School-sanctioned programs aimed at steering students toward the shooting sports are gaining ground in districts across the United States. Minnesota is a hotbed of activity, thanks in part to the Minnesota State High School Clay Target League (MSHSCTL). More than 10,000 students from 319 high school teams participated in the league’s 2016 spring season—the highest number so far.
More than 7,000 shooters attended the state’s high school trap shooting championship. Co-presented and sanctioned by the Minnesota State High School League, the event is touted as the world’s largest trap tournament.
Such benchmarks are impressive considering the league started in 2001 with just three teams, a trio of schools and 30 athletes.
Minnesota’s program isn’t alone. It is an affiliate of the USA High School Clay Target League, which supports school-sanctioned shooting sports for sixth through 12 graders who have completed firearms safety certification.
“The Minnesota league continues to be the fastest-growing activity in the state’s schools.”
—Jim Sable, executive director of the MSHSCTL
On the national front, the USA league expanded to 11 states in 2016, including Illinois, Kansas, Kentucky, Michigan, New Mexico, New York, North Dakota, Oregon, Pennsylvania, South Dakota and Wisconsin. In all, it reaches 13,000 students and 446 high school teams guided by more than 3,000 coaches and volunteers.
“The Minnesota league continues to be the fastest-growing activity in the state’s schools,” says Jim Sable, executive director of the MSHSCTL. “Such high participation shows the continued demand for alternative high school activities related to Minnesota’s longstanding outdoor traditions.”
A New Appeal
Part of the attraction, Sable says, is the sport’s co-ed and adaptive nature. Male and female athletes compete on the same teams, as do shooters with physical challenges.
Former competitive high school trapshooter Tyler Koenen agrees. “It provides a level playing field for everyone,” he says. “Anyone can excel in this sport if they set their mind to it.”
After being introduced to the shooting sports through a Future Farmers of America program, Koenen competed in high school trap in 2012-’14 while attending Alden-Conger High School near Albert Lea, Minnesota. In 2014, he was awarded a $5,000 Tom Knapp Memorial Scholarship by Federal Premium and Champion Traps & Targets.
“That was huge,” he recalls of receiving the scholarship, which honors legendary exhibition shooter who passed away in 2013. “I’d always looked up to him, and he was actually one of the main inspirations for me getting involved in trap.”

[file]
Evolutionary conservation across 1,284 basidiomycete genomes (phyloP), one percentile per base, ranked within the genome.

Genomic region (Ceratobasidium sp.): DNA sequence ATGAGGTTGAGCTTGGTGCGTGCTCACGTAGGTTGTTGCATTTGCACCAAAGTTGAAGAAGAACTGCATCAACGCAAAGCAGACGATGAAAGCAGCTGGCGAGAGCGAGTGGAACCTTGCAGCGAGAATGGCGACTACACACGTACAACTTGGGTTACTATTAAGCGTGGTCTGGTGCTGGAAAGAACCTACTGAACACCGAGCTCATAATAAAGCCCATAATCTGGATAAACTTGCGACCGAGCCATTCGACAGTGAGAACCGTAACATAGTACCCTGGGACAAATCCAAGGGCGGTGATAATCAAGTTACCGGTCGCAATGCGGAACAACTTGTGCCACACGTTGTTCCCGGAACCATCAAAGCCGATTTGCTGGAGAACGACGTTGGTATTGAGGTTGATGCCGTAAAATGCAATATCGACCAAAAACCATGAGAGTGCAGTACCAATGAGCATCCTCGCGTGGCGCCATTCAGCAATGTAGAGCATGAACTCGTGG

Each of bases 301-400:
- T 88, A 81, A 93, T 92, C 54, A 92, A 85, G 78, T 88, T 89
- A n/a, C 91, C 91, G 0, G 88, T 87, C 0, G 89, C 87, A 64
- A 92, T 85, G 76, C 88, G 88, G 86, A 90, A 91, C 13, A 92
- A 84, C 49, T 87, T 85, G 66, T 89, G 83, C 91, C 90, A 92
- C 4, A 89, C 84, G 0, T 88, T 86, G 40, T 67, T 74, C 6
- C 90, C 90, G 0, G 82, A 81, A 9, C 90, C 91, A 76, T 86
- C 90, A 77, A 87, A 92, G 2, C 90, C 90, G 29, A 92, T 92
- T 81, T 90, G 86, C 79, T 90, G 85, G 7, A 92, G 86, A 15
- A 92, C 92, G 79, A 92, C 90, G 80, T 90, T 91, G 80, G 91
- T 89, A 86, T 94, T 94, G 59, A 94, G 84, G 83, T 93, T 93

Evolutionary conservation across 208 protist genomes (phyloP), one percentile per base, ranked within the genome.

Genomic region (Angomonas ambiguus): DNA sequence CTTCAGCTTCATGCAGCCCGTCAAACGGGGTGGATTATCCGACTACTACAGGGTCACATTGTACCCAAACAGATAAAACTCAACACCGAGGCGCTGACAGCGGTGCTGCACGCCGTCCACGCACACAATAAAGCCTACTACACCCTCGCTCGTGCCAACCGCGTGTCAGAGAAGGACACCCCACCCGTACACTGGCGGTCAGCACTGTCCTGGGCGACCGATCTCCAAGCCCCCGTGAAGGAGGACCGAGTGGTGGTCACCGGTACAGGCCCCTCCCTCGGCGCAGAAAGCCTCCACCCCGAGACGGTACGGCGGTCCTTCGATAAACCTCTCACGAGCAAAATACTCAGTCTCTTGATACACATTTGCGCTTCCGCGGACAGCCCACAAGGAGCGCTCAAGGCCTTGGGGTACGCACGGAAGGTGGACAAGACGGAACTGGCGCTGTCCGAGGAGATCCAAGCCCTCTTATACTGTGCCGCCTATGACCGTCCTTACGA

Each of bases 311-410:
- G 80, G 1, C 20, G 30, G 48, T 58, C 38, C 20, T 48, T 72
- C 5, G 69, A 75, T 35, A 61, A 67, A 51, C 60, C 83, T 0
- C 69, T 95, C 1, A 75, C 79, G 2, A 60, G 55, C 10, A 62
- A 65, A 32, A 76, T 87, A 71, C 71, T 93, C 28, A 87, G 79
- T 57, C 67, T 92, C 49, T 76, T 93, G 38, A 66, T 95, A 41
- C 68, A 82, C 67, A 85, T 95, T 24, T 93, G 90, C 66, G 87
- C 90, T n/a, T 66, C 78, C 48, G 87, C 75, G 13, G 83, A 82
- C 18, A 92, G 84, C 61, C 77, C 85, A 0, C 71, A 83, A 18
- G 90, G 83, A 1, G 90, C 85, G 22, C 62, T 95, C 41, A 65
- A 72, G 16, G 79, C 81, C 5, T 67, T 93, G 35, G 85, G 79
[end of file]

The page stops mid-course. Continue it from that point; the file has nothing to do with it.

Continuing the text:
Koenen also enjoyed the sport’s relaxed atmosphere and the opportunity to continually hone his own shooting skills. “Trapshooting is a team sport, but at the same time the biggest challenge is improving yourself,” he explains. “Not just the physical aspect of it, but the mental part as well.”
Koenen enjoyed his high school shooting experiences so much, he returned to the program as a coach. He enjoys passing along the trapshooting tradition, especially to youngsters who have no connection to the outdoors or shooting sports.
“We see kids from hunting backgrounds, but we also get students who have never fired a gun before—and some of them become our top shooters,” he says.
Dan Richmond understands Koenen’s desire to share the sport with the next generation, and has been actively involved in high school trap for most of the past decade.
“I want to do my part to get kids outside,” says Richmond, who works with the South St. Paul Rod and Gun Club and YESS4MN, a non-profit group formed to promote and fund youth shooting sports efforts and other outdoor activities.
“It’s the only high school sport that’s injury free.”
“This is a sport where boys and girls can compete side by side—where kids who might not make the soccer or football teams can get out there and enjoy the thrill and camaraderie of competition,” he adds.
Safe And Here To Stay
Richmond notes that trap and skeet shooting are also safer than traditional extracurricular activities. “It’s the only high school sport that’s injury free,” he says. Indeed, the MSHSCTL confirms there have been no injuries reported since its inception in 2001.
Given the sport’s broad appeal to a wide variety of students, Richmond believes the gains seen in recent years are just the beginning. “I think it’s only in its infancy,” he says.
Sable and others at the USA High School Clay Target League concur. “There’s no reason we can’t have 50 state high school clay target leagues,” league vice president John Nelson recently told the Minneapolis Star Tribune.
Time will tell, but judging by the results in Minnesota—and the tireless passion of folks like Richmond, Koenen, Sable, Nelson and other youth shooting sports promoters—anything is possible.